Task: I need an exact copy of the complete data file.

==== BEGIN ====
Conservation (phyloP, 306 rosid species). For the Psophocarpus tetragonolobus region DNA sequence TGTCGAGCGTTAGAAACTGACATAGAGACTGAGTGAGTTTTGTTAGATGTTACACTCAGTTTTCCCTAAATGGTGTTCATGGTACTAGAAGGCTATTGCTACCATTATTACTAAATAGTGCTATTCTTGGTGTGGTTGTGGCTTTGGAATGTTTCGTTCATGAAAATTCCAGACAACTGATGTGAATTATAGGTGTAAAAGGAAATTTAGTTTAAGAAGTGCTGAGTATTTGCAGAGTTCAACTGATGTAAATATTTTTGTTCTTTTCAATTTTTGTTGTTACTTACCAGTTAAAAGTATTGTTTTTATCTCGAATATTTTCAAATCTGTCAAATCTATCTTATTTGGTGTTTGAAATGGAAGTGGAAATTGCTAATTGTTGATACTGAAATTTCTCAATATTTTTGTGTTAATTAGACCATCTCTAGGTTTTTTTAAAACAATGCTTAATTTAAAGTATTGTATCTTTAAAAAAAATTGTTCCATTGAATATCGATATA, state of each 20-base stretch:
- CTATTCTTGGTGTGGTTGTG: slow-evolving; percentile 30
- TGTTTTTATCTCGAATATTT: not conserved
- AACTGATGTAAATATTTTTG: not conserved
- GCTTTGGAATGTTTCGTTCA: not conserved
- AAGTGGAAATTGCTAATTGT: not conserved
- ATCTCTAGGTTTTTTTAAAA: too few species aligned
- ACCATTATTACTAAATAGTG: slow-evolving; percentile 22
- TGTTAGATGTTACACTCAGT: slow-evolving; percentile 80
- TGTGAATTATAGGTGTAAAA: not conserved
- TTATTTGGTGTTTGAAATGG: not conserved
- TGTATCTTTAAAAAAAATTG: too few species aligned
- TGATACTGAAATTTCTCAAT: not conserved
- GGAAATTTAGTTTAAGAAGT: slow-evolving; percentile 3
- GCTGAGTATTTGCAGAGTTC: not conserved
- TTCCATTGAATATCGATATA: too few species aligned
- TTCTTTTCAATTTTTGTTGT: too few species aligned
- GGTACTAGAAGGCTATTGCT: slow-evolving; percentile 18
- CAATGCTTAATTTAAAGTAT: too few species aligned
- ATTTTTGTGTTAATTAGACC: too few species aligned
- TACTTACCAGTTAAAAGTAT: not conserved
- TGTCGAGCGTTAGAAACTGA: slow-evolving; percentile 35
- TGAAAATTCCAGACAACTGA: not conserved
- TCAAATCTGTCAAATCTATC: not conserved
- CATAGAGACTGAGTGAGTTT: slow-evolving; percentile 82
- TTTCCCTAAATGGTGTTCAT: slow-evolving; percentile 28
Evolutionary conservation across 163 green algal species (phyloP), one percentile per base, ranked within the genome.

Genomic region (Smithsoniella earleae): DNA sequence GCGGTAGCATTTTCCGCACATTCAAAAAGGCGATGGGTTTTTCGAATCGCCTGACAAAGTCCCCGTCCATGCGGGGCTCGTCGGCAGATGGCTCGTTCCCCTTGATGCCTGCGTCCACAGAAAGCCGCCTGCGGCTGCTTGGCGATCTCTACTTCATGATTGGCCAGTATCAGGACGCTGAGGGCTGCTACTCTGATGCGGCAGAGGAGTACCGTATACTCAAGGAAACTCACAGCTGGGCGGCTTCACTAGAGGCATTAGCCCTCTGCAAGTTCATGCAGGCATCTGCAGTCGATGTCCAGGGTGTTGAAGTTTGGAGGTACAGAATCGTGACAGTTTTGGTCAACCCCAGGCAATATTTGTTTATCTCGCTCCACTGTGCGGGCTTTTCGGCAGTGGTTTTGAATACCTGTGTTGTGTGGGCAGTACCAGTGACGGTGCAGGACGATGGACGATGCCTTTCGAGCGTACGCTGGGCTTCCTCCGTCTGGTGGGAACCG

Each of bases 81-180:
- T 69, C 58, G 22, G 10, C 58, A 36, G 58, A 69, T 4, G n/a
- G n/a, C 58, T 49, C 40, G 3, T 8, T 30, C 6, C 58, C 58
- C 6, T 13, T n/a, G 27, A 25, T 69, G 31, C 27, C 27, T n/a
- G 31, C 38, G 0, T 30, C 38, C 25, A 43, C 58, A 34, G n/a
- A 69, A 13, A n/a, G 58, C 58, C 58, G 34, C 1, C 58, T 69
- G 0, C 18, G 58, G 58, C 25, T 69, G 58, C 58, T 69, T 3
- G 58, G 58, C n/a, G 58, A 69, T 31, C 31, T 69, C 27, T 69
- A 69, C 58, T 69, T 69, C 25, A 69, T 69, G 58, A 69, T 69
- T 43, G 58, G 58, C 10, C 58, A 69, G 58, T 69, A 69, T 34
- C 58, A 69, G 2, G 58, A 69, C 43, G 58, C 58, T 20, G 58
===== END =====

Conservation (phyloP, 306 rosid species). For the Psophocarpus tetragonolobus region DNA sequence TGTCGAGCGTTAGAAACTGACATAGAGACTGAGTGAGTTTTGTTAGATGTTACACTCAGTTTTCCCTAAATGGTGTTCATGGTACTAGAAGGCTATTGCTACCATTATTACTAAATAGTGCTATTCTTGGTGTGGTTGTGGCTTTGGAATGTTTCGTTCATGAAAATTCCAGACAACTGATGTGAATTATAGGTGTAAAAGGAAATTTAGTTTAAGAAGTGCTGAGTATTTGCAGAGTTCAACTGATGTAAATATTTTTGTTCTTTTCAATTTTTGTTGTTACTTACCAGTTAAAAGTATTGTTTTTATCTCGAATATTTTCAAATCTGTCAAATCTATCTTATTTGGTGTTTGAAATGGAAGTGGAAATTGCTAATTGTTGATACTGAAATTTCTCAATATTTTTGTGTTAATTAGACCATCTCTAGGTTTTTTTAAAACAATGCTTAATTTAAAGTATTGTATCTTTAAAAAAAATTGTTCCATTGAATATCGATATA, state of each 20-base stretch:
- CTATTCTTGGTGTGGTTGTG: slow-evolving; percentile 30
- TGTTTTTATCTCGAATATTT: not conserved
- AACTGATGTAAATATTTTTG: not conserved
- GCTTTGGAATGTTTCGTTCA: not conserved
- AAGTGGAAATTGCTAATTGT: not conserved
- ATCTCTAGGTTTTTTTAAAA: too few species aligned
- ACCATTATTACTAAATAGTG: slow-evolving; percentile 22
- TGTTAGATGTTACACTCAGT: slow-evolving; percentile 80
- TGTGAATTATAGGTGTAAAA: not conserved
- TTATTTGGTGTTTGAAATGG: not conserved
- TGTATCTTTAAAAAAAATTG: too few species aligned
- TGATACTGAAATTTCTCAAT: not conserved
- GGAAATTTAGTTTAAGAAGT: slow-evolving; percentile 3
- GCTGAGTATTTGCAGAGTTC: not conserved
- TTCCATTGAATATCGATATA: too few species aligned
- TTCTTTTCAATTTTTGTTGT: too few species aligned
- GGTACTAGAAGGCTATTGCT: slow-evolving; percentile 18
- CAATGCTTAATTTAAAGTAT: too few species aligned
- ATTTTTGTGTTAATTAGACC: too few species aligned
- TACTTACCAGTTAAAAGTAT: not conserved
- TGTCGAGCGTTAGAAACTGA: slow-evolving; percentile 35
- TGAAAATTCCAGACAACTGA: not conserved
- TCAAATCTGTCAAATCTATC: not conserved
- CATAGAGACTGAGTGAGTTT: slow-evolving; percentile 82
- TTTCCCTAAATGGTGTTCAT: slow-evolving; percentile 28
Evolutionary conservation across 163 green algal species (phyloP), one percentile per base, ranked within the genome.

Genomic region (Smithsoniella earleae): DNA sequence GCGGTAGCATTTTCCGCACATTCAAAAAGGCGATGGGTTTTTCGAATCGCCTGACAAAGTCCCCGTCCATGCGGGGCTCGTCGGCAGATGGCTCGTTCCCCTTGATGCCTGCGTCCACAGAAAGCCGCCTGCGGCTGCTTGGCGATCTCTACTTCATGATTGGCCAGTATCAGGACGCTGAGGGCTGCTACTCTGATGCGGCAGAGGAGTACCGTATACTCAAGGAAACTCACAGCTGGGCGGCTTCACTAGAGGCATTAGCCCTCTGCAAGTTCATGCAGGCATCTGCAGTCGATGTCCAGGGTGTTGAAGTTTGGAGGTACAGAATCGTGACAGTTTTGGTCAACCCCAGGCAATATTTGTTTATCTCGCTCCACTGTGCGGGCTTTTCGGCAGTGGTTTTGAATACCTGTGTTGTGTGGGCAGTACCAGTGACGGTGCAGGACGATGGACGATGCCTTTCGAGCGTACGCTGGGCTTCCTCCGTCTGGTGGGAACCG

Each of bases 81-180:
- T 69, C 58, G 22, G 10, C 58, A 36, G 58, A 69, T 4, G n/a
- G n/a, C 58, T 49, C 40, G 3, T 8, T 30, C 6, C 58, C 58
- C 6, T 13, T n/a, G 27, A 25, T 69, G 31, C 27, C 27, T n/a
- G 31, C 38, G 0, T 30, C 38, C 25, A 43, C 58, A 34, G n/a
- A 69, A 13, A n/a, G 58, C 58, C 58, G 34, C 1, C 58, T 69
- G 0, C 18, G 58, G 58, C 25, T 69, G 58, C 58, T 69, T 3
- G 58, G 58, C n/a, G 58, A 69, T 31, C 31, T 69, C 27, T 69
- A 69, C 58, T 69, T 69, C 25, A 69, T 69, G 58, A 69, T 69
- T 43, G 58, G 58, C 10, C 58, A 69, G 58, T 69, A 69, T 34
- C 58, A 69, G 2, G 58, A 69, C 43, G 58, C 58, T 20, G 58